Radiant floor Heating - Pex, etc.

Discussion in 'Plumbing Forum, Professional & DIY Advice, Tips & ' started by chuck b, Feb 12, 2011.

  1. chuck b

    chuck b sea-bee

    Messages:
    75
    Location:
    levering, michigan
    Have a small 650 sq. ft. northern Michigan cottage. Remodelling the kitchen which leaves no room for electric baseboard heaters in the area as the kitchen cabinets are a "U" shaped configuration.

    Have looked into electrical wire type radiant heat and understand that although they warm the floor and your feet, they offer poor warming of the air above the floor.

    Does the water-filled version, e.g. Pex Tubing offer a more effective way of warming the air above the floor, and could or should they be "blown out and drained" as the cabin is seasonal and not used during the winter months (I drain the water system, water heater, etc)?

    Or can some sort of electrical baseboard heats be installed at floor level say in the kick panel area at the bottom of the kitchen cabinets practically?

    Thanks.
  2. Stormrider49

    Stormrider49 New Member

    Messages:
    22
    Location:
    Nevada
    There are electric toe kick heaters available. King, Broan, and Myson all come to mind.
  3. jadnashua

    jadnashua Retired Defense Industry Engineer xxx

    Messages:
    21,937
    Location:
    New England
    A boiler and the pex can be filled with an antifreeze solution specifically made for radiant systems...If so, then you wouldn't need to drain it. Adding antifreeze to a boiler decreases its ability to transfer heat, so you need to take that into account when deciding how much and where you need the tubing placed. You need to do a heat load analysis and then put in enough tubing to provide the proper heat transfer. Any radiant system does more in heating you than the air, but it does provide a very comfortable environment. Often, you'll end up comfortable at a lower air temp. Warm feet is a really nice thing in the winter! Note, radiant has a lot of mass to typically heat up, and you may want to include a remote controlled thermostat that you could call, or if you have internet, address by the internet to start warming before you get there.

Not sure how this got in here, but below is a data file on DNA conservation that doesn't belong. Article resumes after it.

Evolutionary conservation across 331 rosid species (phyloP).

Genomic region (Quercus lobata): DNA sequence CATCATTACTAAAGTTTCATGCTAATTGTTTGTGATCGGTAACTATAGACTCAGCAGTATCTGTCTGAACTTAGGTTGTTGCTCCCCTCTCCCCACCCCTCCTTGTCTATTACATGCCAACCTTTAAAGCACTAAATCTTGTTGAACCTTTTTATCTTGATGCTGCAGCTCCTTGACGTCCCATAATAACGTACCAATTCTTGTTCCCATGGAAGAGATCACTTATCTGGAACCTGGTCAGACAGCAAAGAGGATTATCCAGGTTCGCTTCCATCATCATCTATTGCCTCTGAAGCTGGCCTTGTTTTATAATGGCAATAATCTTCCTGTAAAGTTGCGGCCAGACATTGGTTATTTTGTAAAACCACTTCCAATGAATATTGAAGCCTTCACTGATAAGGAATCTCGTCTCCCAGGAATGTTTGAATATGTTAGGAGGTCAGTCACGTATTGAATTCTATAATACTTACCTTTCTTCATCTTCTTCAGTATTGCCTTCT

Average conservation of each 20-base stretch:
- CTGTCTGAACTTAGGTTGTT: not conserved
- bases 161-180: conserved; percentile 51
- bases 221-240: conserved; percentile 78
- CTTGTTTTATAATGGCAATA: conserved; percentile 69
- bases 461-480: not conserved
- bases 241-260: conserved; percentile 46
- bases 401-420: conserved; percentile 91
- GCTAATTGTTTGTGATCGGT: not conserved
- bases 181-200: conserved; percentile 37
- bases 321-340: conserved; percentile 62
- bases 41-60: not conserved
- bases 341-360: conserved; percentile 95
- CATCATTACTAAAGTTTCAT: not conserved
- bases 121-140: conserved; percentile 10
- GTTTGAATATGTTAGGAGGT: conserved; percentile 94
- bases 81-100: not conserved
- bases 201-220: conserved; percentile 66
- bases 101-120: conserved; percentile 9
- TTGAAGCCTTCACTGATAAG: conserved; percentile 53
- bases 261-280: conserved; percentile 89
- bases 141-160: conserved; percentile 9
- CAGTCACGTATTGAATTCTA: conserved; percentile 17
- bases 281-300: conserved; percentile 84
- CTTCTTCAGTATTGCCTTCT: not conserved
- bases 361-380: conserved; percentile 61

4. LLigetfa

    LLigetfa DIYer, not in the trades

    Messages:
    3,922
    Location:
    NW Ontario, Canada
    Kitchens generally don't need a lot of heat. The appliances throw off a fair bit of heat as it is. You will probably find that electric in-floor heat is adequate. Toss a toe-kick heater under the sink for good measure and call it done.

    I priced out hydronic in-floor heating when I built my house and opted for electric instead.
  5. jadnashua

    jadnashua Retired Defense Industry Engineer xxx

    Messages:
    21,937
    Location:
    New England
    The great NW Ontario probably has very economical electric rates with their large hydro-electric supplies...most places gas is much more economical. Electrical heating mats are generally limited to about 11W per sq ft. (about 35BTU). So, it is critical to determine how much heat you need before you go ahead. You can get more out of hydronic.
  6. chuck b